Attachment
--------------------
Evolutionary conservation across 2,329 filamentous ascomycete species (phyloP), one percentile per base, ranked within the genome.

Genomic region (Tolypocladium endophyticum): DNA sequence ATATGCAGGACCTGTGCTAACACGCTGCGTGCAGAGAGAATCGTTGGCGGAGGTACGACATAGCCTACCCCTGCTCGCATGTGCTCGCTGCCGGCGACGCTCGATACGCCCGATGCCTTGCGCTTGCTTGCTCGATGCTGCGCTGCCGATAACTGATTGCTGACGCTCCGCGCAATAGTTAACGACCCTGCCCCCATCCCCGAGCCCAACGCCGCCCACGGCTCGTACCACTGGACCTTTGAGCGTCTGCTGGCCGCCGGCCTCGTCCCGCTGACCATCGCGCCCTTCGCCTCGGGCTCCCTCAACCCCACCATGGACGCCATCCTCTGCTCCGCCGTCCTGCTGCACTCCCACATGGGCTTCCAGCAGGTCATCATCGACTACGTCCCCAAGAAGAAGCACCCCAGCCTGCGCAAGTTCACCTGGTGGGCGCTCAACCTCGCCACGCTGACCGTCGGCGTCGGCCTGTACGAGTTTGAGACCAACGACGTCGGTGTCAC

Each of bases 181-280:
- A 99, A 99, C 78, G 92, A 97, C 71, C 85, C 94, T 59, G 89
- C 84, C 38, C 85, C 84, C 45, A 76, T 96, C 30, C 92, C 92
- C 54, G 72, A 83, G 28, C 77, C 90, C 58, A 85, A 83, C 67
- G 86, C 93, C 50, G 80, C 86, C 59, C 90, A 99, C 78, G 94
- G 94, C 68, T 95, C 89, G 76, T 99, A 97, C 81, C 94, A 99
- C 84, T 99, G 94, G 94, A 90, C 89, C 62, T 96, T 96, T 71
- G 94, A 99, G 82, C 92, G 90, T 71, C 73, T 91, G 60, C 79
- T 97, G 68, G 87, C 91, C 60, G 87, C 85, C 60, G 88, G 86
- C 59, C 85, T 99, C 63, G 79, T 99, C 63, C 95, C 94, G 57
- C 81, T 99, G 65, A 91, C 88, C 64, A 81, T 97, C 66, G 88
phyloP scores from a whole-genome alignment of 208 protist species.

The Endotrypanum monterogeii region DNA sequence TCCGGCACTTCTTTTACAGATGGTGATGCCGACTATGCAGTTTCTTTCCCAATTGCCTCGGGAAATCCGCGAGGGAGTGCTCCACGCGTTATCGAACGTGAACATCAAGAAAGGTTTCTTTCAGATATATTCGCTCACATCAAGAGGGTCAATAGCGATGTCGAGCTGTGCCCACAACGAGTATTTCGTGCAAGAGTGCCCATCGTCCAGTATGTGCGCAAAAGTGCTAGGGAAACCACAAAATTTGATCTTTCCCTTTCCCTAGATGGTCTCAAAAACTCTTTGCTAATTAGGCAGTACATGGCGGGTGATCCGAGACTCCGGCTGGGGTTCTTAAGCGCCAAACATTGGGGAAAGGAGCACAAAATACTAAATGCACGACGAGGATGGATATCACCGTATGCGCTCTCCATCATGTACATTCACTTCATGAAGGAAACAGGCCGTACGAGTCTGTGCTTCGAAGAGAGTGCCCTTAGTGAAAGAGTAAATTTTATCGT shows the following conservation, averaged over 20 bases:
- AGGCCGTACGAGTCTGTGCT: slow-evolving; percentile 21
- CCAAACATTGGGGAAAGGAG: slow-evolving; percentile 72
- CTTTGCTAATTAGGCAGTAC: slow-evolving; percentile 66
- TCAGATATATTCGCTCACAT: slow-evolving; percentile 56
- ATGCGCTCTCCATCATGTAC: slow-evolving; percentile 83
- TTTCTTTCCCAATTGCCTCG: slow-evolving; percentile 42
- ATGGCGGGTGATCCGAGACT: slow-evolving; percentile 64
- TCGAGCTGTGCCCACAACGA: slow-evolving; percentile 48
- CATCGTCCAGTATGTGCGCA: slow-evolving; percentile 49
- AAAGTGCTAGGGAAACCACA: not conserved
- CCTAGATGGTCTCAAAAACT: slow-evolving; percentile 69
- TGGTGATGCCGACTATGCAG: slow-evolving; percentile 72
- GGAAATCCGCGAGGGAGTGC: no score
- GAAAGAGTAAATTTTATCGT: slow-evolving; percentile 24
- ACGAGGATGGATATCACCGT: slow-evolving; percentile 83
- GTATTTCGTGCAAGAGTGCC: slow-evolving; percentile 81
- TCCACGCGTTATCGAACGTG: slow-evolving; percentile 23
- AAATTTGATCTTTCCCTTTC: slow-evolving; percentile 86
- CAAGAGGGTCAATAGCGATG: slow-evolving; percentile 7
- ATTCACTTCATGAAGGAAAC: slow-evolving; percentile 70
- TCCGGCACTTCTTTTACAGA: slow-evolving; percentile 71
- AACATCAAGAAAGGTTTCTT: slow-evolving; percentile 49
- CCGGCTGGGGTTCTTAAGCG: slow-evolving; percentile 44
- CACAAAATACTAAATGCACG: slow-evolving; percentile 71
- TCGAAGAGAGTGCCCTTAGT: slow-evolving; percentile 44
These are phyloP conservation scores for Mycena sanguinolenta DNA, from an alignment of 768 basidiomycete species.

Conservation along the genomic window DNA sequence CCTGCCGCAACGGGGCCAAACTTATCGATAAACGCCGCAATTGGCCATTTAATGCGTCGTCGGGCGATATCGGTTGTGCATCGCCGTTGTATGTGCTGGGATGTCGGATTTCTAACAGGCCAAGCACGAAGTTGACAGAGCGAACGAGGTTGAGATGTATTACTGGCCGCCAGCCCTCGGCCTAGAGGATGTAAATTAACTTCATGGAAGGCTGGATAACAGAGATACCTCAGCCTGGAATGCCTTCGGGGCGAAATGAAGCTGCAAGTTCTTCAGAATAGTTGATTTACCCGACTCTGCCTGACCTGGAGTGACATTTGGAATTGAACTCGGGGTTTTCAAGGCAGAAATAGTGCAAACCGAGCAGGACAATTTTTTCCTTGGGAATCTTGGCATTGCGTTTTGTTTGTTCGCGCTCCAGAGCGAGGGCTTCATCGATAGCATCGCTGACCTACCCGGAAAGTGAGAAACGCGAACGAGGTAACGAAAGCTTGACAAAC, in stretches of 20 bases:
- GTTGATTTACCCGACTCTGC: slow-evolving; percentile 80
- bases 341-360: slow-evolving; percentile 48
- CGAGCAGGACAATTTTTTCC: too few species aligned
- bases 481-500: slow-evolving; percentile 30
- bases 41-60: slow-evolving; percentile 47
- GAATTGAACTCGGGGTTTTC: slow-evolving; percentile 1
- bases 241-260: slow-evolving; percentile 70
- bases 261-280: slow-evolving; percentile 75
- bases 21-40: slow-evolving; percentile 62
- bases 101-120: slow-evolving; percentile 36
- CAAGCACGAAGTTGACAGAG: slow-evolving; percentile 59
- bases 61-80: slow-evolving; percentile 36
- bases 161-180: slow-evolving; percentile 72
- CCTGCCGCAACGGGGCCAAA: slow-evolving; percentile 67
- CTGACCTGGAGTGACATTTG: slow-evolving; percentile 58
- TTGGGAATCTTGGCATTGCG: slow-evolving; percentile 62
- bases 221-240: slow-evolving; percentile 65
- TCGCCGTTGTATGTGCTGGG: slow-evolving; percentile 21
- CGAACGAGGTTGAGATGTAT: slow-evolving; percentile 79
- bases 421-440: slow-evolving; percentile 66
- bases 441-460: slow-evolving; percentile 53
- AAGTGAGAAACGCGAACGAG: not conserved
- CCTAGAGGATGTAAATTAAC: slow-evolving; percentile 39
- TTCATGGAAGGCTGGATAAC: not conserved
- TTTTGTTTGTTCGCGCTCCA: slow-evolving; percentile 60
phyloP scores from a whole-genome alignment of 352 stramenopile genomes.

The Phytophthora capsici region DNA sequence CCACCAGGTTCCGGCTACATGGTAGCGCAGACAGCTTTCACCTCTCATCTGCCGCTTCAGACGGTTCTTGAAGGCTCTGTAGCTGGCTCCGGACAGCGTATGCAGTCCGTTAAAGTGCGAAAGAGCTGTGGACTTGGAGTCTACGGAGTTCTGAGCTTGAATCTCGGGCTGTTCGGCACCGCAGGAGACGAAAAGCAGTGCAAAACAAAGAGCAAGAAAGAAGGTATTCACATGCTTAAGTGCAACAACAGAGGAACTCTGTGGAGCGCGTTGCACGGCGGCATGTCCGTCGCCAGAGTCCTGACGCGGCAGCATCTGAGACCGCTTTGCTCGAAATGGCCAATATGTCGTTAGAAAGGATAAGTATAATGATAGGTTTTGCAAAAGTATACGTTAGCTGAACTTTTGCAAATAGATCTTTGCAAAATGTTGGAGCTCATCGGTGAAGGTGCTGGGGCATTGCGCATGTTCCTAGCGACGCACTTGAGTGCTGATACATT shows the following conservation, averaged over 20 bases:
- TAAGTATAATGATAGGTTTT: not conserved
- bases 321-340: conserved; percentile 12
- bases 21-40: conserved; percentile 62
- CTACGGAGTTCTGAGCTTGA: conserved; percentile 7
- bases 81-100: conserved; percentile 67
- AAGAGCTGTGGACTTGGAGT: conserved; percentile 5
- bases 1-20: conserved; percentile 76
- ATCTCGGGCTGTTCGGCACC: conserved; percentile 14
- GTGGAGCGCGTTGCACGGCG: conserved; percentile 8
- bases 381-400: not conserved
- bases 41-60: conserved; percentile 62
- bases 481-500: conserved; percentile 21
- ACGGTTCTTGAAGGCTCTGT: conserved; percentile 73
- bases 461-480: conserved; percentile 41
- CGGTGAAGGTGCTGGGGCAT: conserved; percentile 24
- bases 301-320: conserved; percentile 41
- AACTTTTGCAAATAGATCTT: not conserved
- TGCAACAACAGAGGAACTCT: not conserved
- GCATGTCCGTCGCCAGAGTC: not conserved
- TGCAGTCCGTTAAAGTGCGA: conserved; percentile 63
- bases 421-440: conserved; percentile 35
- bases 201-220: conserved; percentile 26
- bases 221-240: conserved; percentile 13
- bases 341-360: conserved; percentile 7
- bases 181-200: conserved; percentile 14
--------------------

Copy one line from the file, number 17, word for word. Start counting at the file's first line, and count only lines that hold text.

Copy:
- CCAAACATTGGGGAAAGGAG: slow-evolving; percentile 72